Posted October 2, 2013on:
Ishikawa is a Michelin 3 star restaurant but yet it has one of the most unassuming entrances around. It’s just a simple doorway in set in a panel of black wood with a small lit sign, set behind the Bishamonten shrine in the traditional geisha district of Kagurazaka.
Something very Japanese greets you as you enter.
The ambience of Ishikawa is pure serenity and the decor is traditional take on minimalism with natural colours and materials composing the interior.
This is Hideki Ishikawa, who is both head chef and owner of Ishikawa. He’s a very nice and genial person, but doesn’t speak too much English.
However he was able to communicate that he had been to Singapore on business trips before, managing to squeeze some time out from his busy schedule there to try our famous Hainanese chicken rice!
Although I was provided with a menu, sadly I forgot to take it when I left so I can’t really remember some of the dishes I had.
The appetizer is some hamachi I believe, with a bit of ginger, vegetables and sauce.
This was cubes of turtle meat fried together into one agglomerate, served appropriately on a turtle shaped plate.
A beautiful bowl cover.
Revealing a bowl of suppon, or snapping turtle soup.
Tai sashimi, with nice little balls of condiments – wasabi, chives, dashi, nori – to go with it.
Ishikawa continued the trend of awabi (abalone) for my trip.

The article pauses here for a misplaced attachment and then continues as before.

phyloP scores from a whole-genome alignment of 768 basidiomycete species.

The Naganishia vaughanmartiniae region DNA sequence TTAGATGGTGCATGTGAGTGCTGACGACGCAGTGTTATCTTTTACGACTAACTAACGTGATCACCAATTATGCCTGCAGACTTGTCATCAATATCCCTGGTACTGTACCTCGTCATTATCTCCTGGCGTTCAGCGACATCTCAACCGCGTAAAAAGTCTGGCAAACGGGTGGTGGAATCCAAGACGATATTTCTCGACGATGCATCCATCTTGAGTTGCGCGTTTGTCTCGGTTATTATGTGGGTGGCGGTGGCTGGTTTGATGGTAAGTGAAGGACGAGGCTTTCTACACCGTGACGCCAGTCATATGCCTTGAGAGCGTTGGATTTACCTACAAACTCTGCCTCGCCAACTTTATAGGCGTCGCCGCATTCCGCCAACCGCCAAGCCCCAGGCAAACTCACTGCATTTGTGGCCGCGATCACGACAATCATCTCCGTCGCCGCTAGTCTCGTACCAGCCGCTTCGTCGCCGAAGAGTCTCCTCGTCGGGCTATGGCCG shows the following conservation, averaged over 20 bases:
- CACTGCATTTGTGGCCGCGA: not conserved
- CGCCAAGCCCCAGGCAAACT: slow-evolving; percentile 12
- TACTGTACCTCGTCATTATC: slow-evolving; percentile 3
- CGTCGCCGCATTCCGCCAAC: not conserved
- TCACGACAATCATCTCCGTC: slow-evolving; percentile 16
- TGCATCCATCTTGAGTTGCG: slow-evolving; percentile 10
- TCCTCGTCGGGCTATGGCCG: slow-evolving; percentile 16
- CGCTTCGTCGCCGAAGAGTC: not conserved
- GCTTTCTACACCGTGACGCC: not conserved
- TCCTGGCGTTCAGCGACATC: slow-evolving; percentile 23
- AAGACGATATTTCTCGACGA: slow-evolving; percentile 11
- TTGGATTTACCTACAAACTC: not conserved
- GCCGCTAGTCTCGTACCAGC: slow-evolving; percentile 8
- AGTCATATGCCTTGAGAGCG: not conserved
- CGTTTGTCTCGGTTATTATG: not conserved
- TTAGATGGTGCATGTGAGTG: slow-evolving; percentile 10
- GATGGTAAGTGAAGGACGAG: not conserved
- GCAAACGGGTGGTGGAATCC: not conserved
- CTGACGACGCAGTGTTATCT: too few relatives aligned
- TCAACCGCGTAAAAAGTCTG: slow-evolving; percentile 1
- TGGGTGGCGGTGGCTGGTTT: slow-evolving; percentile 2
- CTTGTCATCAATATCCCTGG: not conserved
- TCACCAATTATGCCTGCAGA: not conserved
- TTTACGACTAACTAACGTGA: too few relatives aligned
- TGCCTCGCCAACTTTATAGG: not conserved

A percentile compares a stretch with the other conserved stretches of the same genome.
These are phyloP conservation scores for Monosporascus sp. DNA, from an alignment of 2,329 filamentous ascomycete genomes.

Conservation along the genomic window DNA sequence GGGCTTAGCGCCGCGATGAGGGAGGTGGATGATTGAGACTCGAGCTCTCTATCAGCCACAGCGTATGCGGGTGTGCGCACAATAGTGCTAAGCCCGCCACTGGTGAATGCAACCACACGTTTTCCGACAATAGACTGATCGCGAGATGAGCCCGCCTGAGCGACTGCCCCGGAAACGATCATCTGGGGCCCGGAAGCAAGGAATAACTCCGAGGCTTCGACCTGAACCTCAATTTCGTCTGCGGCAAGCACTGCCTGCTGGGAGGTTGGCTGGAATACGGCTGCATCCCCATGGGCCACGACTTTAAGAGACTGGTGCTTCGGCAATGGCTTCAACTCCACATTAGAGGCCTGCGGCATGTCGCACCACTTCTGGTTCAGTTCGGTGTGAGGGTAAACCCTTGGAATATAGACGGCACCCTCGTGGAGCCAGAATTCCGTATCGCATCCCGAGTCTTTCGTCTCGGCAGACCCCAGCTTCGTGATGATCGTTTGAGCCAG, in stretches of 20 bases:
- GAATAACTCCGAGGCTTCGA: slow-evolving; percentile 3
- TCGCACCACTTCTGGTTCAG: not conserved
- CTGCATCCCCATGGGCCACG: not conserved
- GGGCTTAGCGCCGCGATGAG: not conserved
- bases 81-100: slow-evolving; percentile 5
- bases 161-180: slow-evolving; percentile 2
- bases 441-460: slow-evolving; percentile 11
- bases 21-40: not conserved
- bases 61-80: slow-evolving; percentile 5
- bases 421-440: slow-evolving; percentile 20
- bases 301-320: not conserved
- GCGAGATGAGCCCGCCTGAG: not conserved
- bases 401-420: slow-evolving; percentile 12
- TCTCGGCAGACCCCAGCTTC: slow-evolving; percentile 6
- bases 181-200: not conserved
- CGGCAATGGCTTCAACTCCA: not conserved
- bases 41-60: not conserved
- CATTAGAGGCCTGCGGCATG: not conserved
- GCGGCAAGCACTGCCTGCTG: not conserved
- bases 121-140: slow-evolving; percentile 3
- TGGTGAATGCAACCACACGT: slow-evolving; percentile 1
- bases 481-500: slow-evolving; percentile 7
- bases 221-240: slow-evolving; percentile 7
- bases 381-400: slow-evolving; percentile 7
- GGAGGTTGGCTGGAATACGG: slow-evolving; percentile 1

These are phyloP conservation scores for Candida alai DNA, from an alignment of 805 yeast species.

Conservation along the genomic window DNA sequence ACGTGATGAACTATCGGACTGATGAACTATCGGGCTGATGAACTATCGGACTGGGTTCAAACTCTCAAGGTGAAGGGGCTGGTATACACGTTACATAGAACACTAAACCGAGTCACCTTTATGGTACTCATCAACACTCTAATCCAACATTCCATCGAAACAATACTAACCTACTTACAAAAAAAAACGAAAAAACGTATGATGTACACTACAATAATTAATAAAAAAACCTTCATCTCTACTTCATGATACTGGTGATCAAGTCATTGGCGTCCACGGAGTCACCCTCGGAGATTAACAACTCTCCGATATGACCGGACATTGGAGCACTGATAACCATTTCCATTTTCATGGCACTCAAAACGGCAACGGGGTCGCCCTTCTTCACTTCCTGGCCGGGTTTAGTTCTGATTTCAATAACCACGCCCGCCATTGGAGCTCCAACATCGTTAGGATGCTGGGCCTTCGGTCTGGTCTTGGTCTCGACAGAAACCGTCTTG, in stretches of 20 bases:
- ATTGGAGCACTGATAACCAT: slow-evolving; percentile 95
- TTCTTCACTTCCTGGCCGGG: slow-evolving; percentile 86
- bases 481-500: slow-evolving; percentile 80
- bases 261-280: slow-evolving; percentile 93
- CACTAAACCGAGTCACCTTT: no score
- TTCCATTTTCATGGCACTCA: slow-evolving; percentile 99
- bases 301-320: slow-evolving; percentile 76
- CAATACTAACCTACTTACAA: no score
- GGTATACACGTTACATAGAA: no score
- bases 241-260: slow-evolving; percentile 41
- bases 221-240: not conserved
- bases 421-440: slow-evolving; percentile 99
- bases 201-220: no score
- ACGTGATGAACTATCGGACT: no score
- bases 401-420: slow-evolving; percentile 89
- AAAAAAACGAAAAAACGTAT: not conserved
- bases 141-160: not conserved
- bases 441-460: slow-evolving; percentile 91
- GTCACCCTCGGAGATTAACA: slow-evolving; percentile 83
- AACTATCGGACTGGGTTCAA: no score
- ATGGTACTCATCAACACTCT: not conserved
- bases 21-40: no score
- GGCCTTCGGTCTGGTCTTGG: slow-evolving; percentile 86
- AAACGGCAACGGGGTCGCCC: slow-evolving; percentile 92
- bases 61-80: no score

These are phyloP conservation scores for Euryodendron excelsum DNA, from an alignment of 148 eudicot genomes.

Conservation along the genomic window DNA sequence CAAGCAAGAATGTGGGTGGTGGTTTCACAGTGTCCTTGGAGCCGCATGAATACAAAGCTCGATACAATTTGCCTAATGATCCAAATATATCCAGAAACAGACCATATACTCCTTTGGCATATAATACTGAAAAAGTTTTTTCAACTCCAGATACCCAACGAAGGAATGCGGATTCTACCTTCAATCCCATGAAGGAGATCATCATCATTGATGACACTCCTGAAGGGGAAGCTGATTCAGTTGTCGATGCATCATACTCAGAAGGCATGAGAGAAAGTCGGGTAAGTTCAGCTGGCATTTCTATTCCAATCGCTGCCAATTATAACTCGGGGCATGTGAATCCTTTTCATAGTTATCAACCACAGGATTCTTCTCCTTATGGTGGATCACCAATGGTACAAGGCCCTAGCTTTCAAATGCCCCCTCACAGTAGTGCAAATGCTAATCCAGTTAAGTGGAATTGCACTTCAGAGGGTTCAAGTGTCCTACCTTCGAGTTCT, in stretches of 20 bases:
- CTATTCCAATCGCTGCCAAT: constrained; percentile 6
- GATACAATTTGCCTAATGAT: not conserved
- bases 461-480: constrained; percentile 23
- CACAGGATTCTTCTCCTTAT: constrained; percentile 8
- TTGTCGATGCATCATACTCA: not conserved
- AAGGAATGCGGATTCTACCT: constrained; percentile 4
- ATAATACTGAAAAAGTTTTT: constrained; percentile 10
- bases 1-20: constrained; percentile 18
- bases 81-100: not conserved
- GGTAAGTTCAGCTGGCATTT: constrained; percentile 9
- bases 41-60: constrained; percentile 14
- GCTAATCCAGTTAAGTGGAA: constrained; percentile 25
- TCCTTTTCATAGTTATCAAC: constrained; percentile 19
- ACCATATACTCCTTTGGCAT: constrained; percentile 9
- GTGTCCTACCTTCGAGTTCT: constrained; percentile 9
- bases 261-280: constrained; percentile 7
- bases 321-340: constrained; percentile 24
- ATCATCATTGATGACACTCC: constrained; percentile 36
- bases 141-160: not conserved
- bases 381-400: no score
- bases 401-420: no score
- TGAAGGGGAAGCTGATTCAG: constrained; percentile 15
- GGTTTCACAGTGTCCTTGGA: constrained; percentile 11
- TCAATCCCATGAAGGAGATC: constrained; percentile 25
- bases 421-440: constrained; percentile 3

Awabi with jelly made from awabi stock and some awabi kimo paste.
Nodoguro, or black-throat sea perch, subtly sweet and exquisitely tender.
I seriously cannot remember what this one was. Perhaps that tells you what I thought about it.
Their hotpot dish was something like wagyu beef shabu-shabu. This dish was welcomed because it was actually quite cold outside, so something hot and soupy was great. Plus I love beef so I loved this dish, simple as it was.
The rice dish had an interesting presentation – the shell of a crab covering almost all the rice! The shell was from a Hokkaido kegani, or horsehair crab.
Ishikawa removed the shell to reveal the crab meat and rice below.
Sometimes the simplest dishes taste great because of excellent and extremely fresh ingredients, in this case, the crabmeat which was so sweet.
Finally dessert, which was again something I can’t remember. I believe it was something like coconut creme, molasses, sakura jelly and pomelo.
Ironically I’m not a fan of each individual ingredient but as instructed by Ishikawa, getting a bit of each in a single scoop melded the flavours into something that was greater than the sum of its parts.
Ishikawa is a place that speaks of the quiet refinement on traditional Japanese cuisine, and it’s also exemplified in the service, ambience and the cooking.